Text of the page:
"Also, be careful with a post hoc argument... you cannot prove that the breaking of Prohibition lead to it's repeal. It very well could have been repealed even if everyone adhered to it. There's no proof either way, so it's a fallacious argument."

    There is. Proof of Prohibition hurting more people. We currently have Nixon's Drug Standards Act that has caused more drug arrests in the last 40 years, more enforcement, and more racism (IMO) than anything else. Yes, it's a year long, but when even the moralists saw that Prohibition didn't work and lead to more death, it was those very same people that went to Congress to repeal Prohibition laws.

     

    reply to this | link to this | view in thread ]

  24.  
    icon
    Jay (profile), Oct 22nd, 2010 @ 12:47pm

    Re: Re: Re: Re: Re: Well, yeah...

    DMCA - Ten years and counting of trying to change it for the better.

    The Library of Congress had to intervene to give us, the consumers, the power to jailbreak an iPhone.

    Patent Law - Severly confusing and limiting

    Trademark Law - Beginning to get a little long in the tooth as well.

    And the avenues to change them?

    Talk to your Senator - Extremely limited effect. You are ONE constituent in a sea of millions for a state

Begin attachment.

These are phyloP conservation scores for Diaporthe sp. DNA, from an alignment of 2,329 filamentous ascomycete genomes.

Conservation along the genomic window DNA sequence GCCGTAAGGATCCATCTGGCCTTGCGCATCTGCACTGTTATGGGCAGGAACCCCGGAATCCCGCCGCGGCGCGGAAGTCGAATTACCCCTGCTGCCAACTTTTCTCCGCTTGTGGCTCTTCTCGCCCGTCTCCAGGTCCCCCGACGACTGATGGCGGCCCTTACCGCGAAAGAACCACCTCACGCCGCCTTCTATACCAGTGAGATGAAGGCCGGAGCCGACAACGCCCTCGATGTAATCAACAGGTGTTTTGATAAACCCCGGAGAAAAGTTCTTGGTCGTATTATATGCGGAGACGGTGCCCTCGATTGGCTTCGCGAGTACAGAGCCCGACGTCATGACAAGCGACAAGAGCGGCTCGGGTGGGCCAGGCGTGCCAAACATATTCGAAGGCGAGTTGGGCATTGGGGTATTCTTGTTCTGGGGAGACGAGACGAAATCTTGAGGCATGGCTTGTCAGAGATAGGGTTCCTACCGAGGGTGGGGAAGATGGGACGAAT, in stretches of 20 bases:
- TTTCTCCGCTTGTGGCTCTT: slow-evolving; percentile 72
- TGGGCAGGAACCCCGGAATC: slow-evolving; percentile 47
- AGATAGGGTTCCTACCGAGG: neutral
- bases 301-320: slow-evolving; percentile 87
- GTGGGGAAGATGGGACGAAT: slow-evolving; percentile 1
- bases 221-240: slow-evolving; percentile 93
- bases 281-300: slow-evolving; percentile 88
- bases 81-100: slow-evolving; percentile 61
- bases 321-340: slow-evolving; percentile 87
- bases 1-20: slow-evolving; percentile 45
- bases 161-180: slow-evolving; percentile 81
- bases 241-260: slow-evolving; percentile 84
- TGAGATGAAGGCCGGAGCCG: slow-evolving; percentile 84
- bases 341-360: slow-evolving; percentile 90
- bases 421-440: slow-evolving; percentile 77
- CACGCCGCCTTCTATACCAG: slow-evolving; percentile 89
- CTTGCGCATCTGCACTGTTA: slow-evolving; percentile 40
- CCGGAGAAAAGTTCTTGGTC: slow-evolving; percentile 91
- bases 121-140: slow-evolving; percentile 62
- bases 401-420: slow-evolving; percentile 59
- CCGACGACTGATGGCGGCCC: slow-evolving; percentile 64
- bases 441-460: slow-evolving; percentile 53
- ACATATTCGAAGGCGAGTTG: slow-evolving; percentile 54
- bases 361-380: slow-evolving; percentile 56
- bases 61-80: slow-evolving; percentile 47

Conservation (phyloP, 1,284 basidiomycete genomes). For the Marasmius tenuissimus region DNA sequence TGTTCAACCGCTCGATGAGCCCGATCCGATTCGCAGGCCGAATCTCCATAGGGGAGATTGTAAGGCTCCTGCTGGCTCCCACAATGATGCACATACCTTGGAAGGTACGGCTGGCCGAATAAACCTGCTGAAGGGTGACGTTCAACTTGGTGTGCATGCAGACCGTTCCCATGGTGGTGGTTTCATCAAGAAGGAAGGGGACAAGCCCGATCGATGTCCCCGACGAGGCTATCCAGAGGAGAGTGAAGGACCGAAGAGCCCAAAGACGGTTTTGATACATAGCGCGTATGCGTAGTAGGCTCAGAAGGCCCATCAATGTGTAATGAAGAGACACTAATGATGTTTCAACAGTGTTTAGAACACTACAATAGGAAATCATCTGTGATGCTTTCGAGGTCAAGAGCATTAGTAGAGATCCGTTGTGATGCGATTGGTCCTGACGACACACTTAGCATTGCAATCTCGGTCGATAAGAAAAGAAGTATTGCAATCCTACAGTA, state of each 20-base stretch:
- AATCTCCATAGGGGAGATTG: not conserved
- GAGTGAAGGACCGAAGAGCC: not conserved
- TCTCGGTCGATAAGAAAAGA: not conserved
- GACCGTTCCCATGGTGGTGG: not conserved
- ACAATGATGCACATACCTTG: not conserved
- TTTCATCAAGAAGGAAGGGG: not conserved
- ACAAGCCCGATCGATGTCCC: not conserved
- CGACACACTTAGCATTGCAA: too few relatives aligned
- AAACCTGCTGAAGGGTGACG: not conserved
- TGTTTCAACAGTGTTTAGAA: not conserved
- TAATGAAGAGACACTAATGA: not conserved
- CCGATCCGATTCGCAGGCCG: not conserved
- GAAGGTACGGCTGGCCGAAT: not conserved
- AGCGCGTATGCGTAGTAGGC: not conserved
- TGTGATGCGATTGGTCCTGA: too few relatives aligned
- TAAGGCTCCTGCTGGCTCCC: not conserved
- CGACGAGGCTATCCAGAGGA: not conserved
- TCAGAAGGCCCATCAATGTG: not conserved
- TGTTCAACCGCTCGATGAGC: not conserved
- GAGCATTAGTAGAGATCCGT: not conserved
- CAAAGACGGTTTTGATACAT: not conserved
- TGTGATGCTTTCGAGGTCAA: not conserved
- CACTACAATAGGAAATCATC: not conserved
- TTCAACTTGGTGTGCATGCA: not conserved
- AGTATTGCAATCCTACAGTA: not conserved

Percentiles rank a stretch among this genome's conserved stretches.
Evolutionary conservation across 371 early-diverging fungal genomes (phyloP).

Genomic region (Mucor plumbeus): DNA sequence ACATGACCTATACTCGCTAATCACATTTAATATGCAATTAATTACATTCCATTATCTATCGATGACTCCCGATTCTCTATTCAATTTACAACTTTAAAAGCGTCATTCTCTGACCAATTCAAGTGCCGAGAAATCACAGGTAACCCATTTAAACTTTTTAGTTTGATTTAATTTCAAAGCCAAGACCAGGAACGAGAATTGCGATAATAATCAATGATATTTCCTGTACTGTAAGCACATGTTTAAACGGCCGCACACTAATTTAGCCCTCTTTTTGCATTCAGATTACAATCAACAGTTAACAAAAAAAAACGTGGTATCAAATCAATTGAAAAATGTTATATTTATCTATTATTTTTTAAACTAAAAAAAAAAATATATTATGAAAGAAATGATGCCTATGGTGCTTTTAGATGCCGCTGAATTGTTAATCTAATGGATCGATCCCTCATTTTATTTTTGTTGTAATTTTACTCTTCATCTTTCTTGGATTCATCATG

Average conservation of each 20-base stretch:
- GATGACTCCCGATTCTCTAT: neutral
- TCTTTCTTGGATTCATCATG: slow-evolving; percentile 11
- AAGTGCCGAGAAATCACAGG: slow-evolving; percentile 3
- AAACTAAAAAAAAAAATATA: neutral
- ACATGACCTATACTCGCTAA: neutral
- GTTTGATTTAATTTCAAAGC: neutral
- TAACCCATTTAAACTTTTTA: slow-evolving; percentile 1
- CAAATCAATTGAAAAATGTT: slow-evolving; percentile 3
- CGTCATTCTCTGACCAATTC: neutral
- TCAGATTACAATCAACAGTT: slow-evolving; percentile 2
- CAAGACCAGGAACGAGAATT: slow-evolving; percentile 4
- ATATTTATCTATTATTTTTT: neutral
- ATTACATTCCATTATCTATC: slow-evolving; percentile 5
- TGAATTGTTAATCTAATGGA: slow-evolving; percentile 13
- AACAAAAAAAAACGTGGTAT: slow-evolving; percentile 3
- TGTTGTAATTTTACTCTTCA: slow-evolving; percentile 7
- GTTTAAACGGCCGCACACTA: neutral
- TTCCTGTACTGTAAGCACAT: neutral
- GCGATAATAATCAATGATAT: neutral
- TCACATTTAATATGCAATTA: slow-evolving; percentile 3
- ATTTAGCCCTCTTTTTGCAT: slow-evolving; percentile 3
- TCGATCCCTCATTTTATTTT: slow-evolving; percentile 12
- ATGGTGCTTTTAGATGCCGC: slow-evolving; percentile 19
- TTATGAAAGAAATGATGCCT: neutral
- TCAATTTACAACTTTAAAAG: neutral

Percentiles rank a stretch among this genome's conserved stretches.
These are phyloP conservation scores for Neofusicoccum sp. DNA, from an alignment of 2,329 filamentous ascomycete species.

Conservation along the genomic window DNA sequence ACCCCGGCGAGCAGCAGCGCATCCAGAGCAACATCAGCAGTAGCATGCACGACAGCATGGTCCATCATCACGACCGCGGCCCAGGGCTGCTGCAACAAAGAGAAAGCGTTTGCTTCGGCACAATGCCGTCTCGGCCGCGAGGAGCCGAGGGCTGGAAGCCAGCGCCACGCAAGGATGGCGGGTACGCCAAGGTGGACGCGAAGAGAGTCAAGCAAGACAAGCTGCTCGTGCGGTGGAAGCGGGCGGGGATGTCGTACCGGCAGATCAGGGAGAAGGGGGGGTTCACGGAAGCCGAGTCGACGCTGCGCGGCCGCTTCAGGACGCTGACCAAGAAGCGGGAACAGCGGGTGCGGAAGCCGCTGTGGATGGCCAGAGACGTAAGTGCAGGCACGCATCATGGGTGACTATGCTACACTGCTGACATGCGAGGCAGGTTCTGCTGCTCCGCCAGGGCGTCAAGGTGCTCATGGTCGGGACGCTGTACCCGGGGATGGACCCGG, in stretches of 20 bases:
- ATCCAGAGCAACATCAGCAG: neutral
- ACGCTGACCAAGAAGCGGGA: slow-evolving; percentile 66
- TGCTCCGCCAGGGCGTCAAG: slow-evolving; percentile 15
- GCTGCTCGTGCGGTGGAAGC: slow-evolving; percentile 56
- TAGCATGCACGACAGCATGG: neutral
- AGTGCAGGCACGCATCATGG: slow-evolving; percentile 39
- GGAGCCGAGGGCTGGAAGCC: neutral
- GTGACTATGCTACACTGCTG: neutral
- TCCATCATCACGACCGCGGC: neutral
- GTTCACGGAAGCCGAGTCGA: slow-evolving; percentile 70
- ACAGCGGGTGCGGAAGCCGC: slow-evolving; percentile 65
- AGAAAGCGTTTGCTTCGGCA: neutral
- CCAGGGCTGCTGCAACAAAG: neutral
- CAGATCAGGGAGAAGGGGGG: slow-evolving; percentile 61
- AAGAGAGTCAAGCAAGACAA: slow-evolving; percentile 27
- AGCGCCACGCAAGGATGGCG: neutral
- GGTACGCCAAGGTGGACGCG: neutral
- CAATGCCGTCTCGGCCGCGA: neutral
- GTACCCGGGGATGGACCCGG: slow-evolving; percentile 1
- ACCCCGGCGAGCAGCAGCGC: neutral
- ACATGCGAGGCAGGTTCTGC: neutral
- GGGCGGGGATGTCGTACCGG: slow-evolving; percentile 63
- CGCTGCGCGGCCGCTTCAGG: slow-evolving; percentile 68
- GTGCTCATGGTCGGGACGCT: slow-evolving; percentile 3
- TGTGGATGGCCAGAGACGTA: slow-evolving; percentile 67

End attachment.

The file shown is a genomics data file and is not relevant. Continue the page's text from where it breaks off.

Join a group - Now you have a little more power but still just one focused group. Unless you're the AARP, no one listens

    Join a public group (KEI Online, EFF) - Sectioned off and dismissed in the grand scheme of things. How much do you hear about Public Knowledge affecting change in policies represented? Unless it's something severe, we don't get that a lot.

    Now let's see what the opposition has:

    Lobbying - Money to "grease the wheels" of Congress. Lessig has a great discussion on this.

    Money - Businesses have the most money over personal interests. They get free reign in Congress. This is known to all.

    Special interest - As lobbyists become known to certain Senators they gain influence, that influence turns to "quid pro quo", which turns into a revolving door.

    Look at Mitch Glazier as just one example of bad lobbying.

    So your argument of "proper channels" comes off more as wishful thinking.

    Now, let's look at Prohibition:

    "Also, be careful with a post hoc argument... you cannot prove that the breaking of Prohibition lead to it's repeal. It very well could have been repealed even if everyone adhered to it. There's no proof either way, so it's a fallacious argument."

    There is. Proof of Prohibition hurting more people. We currently have Nixon's Drug Standards Act that has caused more drug arrests in the last 40 years, more enforcement, and more racism (IMO) than anything else. Yes, it's a year long, but when even the moralists saw that Prohibition didn't work and lead to more death, it was those very same people that went to Congress to repeal Prohibition laws.

     

    reply to this | link to this | view in thread ]

  25.  
    icon
    Jay (profile), Oct 22nd, 2010 @ 12:47pm